Developed by Alameda California based Total Immersion Software and funded by the Defense Advanced Research Projects Agency (DARPA), the RealWorld program is a set of simulation technology tools that allows anyone with a laptop computer to quickly create mission-specific simulations in computerized 3-D worlds. Consisting of air, ground, and maritime combat components, the RealWorld program allows not-so-technically adept users to recreate an actual battlefield event that accurately represents the terrain, buildings (both inside and outside), and vehicles confronted in the field or to easily create a new battlefield scenario from government collected data.
One such example of the capabilities of this new simulator technology is the RealWorld Air Combat Environment or RealWorld ACE simulator which uses data from a wide variety of government databases (such as elevation data, aeronautical charts, and imagery from the National Geospatial Intelligence Agency) to create accurate training scenarios that can incorporate everything from signal recognition training to in-flight "rangeless" electronic warfare training. Moreover, in the same manner that commercial games allow multiple players to play the same game scenario at the same time, the RealWorld ACE simulator allows up to 10 students at a time to fly in the same battle space as if they were in combat reacting and responding to battlefield threats.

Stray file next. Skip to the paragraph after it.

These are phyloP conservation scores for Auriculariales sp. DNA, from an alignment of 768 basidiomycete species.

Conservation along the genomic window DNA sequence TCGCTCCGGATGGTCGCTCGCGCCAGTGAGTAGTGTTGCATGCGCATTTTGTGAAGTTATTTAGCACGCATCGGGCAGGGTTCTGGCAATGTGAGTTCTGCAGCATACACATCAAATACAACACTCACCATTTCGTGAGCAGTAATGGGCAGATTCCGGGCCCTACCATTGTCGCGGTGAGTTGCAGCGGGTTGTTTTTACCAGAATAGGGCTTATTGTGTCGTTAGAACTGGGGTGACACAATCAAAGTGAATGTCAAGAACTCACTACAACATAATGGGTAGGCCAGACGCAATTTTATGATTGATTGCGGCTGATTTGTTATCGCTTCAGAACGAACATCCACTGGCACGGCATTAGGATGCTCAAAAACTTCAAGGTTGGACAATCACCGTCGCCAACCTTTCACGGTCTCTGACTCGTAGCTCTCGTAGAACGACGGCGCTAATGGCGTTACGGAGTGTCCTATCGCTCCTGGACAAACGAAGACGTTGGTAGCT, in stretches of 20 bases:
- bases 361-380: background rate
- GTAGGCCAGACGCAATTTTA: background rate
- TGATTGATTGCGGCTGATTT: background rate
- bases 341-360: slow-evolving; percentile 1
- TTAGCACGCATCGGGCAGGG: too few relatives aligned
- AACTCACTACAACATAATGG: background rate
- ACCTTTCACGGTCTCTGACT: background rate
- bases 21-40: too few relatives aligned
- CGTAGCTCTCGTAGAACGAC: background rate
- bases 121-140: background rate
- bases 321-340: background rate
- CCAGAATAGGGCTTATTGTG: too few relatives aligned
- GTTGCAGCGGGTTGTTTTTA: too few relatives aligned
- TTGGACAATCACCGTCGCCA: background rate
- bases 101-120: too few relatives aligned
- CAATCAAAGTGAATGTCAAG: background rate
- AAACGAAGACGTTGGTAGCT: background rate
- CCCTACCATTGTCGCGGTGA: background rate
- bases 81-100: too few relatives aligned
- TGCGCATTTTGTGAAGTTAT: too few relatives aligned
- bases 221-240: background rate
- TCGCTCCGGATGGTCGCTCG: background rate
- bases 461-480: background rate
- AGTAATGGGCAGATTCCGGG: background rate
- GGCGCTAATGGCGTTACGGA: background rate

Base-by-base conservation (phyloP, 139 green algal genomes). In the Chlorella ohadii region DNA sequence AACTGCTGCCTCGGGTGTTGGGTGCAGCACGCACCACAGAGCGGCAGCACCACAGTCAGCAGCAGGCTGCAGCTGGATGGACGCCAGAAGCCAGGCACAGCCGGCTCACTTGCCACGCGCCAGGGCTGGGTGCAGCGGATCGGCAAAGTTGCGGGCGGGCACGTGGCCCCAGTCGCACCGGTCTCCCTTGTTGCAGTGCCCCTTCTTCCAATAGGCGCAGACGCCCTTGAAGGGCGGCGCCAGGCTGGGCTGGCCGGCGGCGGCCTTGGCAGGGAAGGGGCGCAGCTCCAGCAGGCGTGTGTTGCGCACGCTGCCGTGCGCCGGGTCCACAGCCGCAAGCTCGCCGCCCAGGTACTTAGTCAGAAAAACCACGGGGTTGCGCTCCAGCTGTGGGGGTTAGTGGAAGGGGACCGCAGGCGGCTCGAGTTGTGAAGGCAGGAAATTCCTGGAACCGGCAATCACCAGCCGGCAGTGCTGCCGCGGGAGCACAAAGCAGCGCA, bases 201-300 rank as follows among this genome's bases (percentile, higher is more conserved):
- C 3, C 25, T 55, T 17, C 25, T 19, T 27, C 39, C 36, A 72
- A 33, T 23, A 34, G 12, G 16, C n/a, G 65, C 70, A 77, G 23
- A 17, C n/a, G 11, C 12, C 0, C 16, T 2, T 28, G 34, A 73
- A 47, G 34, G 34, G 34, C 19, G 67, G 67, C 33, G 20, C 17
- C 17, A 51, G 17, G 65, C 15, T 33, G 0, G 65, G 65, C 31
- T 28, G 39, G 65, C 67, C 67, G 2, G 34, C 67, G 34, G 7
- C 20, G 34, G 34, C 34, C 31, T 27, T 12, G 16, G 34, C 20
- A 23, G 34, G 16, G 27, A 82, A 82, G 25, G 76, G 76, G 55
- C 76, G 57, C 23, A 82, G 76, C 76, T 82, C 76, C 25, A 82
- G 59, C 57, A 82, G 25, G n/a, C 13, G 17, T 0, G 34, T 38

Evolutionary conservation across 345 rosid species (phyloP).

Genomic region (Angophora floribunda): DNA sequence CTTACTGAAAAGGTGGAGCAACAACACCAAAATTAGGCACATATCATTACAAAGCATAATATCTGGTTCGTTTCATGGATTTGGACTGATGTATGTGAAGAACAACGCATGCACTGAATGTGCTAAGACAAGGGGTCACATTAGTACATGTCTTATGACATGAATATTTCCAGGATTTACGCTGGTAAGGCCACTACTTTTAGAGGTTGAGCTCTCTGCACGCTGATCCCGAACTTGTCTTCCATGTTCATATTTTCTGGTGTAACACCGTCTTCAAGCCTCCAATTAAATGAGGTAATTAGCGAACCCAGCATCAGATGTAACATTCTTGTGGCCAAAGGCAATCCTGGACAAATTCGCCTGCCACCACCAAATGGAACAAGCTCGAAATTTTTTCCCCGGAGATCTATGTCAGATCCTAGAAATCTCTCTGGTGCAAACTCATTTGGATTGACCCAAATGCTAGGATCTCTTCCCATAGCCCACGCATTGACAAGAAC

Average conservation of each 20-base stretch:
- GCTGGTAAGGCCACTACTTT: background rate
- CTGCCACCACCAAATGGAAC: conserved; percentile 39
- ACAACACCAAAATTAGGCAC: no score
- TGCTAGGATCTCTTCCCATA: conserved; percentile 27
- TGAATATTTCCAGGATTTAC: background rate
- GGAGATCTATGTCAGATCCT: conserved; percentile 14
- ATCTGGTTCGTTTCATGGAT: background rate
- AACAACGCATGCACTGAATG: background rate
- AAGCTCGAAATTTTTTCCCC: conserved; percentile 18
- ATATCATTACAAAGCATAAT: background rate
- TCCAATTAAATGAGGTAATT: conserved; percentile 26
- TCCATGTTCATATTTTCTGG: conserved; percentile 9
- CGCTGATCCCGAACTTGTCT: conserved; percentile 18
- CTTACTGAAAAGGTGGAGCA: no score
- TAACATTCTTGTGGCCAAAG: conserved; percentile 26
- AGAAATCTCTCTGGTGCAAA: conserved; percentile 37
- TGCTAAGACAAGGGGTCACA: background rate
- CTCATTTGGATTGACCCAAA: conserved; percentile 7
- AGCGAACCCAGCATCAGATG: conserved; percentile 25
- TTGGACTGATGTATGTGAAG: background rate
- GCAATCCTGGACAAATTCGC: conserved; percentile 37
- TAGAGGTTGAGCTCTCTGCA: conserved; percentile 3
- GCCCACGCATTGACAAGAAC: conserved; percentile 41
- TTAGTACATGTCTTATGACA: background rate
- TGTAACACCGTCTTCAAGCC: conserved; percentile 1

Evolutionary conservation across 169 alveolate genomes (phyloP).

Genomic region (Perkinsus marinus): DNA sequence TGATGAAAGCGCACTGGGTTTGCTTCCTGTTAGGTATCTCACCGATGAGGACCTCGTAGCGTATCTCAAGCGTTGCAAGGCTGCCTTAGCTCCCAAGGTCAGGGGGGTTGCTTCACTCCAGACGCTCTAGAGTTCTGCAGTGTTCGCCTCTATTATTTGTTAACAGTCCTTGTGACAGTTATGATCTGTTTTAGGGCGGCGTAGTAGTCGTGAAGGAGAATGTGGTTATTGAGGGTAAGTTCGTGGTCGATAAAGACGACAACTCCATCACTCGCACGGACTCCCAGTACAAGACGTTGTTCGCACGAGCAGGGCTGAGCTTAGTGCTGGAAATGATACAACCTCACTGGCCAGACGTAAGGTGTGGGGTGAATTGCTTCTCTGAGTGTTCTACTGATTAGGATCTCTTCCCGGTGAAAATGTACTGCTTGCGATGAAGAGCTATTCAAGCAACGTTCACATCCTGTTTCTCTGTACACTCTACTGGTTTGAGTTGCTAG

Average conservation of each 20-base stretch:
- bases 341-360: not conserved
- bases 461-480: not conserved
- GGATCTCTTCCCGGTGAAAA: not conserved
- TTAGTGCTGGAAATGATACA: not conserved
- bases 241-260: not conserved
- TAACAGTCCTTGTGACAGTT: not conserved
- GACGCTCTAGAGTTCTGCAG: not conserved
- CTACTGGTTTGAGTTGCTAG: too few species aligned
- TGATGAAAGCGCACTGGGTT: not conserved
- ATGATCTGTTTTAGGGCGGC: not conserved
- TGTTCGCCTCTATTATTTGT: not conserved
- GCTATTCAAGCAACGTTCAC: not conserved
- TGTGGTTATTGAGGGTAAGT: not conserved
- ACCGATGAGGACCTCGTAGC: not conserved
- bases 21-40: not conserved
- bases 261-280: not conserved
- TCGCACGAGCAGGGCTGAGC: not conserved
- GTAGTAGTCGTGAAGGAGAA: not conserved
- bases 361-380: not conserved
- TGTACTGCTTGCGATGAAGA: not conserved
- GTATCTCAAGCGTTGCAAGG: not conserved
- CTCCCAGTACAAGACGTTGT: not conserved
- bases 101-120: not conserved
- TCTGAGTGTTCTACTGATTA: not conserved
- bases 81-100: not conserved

In addition to the above training benefits delivered by the RealWorld program, defense contractor Total Immersion who is developing RealWorld for a token sum. In turn, Total Immersion will not only have its R&D paid for, it will also be able to keep the building tools it is creating for RealWorld that will in turn be used to create commercially viable tools and platforms. Moreover, as a government funded and owned simulation, RealWorld programs can be used at any military base where they can be of use without paying licensing fees associated with commercial off the shelf products. Hence, RealWorld’s development is a win-win scenario for both the military and its private sector defense contractor and should serve as a model for future defense and private sector collaboration and cooperation.
by John Udovich for Defense Ventures